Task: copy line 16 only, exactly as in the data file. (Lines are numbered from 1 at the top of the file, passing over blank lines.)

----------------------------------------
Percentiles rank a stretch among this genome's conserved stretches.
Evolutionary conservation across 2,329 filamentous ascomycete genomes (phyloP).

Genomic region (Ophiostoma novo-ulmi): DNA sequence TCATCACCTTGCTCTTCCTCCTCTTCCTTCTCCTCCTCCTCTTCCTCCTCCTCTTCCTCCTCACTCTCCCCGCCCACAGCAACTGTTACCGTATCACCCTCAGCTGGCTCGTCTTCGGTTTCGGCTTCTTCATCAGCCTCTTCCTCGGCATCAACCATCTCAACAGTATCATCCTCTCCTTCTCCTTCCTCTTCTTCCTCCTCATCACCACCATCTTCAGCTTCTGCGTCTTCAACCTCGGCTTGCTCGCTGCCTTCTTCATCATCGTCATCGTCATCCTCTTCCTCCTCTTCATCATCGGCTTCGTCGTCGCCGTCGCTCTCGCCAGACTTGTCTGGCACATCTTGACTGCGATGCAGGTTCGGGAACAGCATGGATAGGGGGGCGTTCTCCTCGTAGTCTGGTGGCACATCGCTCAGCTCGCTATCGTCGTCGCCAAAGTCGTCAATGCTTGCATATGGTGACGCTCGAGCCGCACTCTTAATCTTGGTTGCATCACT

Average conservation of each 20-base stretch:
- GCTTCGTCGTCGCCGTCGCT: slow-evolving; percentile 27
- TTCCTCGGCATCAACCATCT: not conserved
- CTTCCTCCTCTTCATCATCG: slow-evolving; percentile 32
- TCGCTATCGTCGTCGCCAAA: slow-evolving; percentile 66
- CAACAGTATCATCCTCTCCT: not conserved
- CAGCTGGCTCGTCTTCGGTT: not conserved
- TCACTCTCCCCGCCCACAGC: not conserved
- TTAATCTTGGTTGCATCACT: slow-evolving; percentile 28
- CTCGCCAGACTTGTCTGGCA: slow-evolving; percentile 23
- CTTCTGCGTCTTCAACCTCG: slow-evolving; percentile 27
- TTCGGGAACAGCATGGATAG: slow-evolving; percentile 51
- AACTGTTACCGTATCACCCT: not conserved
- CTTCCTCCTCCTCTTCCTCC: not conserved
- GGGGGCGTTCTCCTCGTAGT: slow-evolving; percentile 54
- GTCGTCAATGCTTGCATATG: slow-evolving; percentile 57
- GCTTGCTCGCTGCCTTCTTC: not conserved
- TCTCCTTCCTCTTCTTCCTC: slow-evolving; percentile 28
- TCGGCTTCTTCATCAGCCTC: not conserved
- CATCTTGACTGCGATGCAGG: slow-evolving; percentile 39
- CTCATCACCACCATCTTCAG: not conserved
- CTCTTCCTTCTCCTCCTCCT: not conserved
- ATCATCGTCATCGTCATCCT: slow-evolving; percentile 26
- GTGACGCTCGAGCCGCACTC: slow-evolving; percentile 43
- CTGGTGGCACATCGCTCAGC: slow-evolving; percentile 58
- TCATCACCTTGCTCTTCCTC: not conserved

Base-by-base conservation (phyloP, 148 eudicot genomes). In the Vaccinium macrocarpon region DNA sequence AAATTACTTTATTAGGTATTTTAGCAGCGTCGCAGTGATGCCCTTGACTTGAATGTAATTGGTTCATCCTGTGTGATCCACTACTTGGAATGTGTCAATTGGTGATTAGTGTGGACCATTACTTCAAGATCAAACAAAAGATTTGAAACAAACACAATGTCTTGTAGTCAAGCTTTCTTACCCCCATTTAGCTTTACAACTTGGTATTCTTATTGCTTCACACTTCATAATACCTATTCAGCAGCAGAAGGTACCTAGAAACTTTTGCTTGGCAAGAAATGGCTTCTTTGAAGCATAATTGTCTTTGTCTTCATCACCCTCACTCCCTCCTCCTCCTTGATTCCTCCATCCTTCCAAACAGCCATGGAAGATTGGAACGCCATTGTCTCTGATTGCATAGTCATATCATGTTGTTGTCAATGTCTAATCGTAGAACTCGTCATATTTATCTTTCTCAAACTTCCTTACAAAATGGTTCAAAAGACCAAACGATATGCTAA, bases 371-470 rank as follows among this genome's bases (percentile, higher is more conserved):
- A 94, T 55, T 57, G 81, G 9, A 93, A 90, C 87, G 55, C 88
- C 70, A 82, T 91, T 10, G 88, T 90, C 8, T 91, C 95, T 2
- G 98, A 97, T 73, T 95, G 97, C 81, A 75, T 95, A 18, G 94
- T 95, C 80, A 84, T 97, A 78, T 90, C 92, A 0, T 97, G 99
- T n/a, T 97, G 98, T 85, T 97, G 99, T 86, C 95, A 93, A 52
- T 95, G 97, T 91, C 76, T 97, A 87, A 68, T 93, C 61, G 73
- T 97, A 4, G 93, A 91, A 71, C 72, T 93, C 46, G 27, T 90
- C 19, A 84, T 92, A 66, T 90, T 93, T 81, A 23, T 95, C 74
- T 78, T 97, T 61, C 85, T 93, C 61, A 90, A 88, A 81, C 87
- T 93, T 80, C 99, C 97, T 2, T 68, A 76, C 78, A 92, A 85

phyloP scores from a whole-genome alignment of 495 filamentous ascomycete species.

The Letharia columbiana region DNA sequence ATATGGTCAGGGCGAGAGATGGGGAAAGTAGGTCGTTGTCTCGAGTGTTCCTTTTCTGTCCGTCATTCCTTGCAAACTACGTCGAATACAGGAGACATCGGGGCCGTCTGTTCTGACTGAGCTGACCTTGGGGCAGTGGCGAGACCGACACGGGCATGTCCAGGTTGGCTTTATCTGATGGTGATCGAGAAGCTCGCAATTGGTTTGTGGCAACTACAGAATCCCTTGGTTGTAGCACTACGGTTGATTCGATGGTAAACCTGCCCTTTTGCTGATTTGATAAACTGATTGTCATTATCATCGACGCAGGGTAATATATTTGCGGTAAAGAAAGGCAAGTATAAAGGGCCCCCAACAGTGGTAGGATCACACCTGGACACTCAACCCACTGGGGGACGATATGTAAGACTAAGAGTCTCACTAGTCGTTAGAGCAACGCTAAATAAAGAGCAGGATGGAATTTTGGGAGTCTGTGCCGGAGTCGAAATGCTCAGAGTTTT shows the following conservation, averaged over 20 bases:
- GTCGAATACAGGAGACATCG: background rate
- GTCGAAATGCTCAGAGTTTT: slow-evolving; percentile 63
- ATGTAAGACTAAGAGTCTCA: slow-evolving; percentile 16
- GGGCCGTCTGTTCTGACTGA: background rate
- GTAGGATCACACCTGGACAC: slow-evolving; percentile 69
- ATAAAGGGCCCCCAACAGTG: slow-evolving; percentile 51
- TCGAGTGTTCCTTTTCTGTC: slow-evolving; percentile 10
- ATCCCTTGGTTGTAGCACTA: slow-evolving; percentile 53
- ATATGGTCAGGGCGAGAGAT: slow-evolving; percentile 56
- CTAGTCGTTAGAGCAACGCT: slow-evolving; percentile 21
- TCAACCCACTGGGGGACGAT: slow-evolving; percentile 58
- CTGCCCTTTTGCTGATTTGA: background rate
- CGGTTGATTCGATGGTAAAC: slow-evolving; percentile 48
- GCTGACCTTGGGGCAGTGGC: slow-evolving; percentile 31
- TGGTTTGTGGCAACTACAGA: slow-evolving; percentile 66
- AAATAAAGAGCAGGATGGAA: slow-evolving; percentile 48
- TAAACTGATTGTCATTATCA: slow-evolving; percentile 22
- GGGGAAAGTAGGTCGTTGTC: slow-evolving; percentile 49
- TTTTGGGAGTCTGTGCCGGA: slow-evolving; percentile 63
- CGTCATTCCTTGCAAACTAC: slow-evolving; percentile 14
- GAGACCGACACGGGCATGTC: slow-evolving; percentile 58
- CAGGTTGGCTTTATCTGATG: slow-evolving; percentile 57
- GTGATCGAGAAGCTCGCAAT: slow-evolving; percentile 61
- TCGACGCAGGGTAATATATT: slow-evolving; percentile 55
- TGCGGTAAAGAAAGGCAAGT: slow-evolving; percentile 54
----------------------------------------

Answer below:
- AACTGTTACCGTATCACCCT: not conserved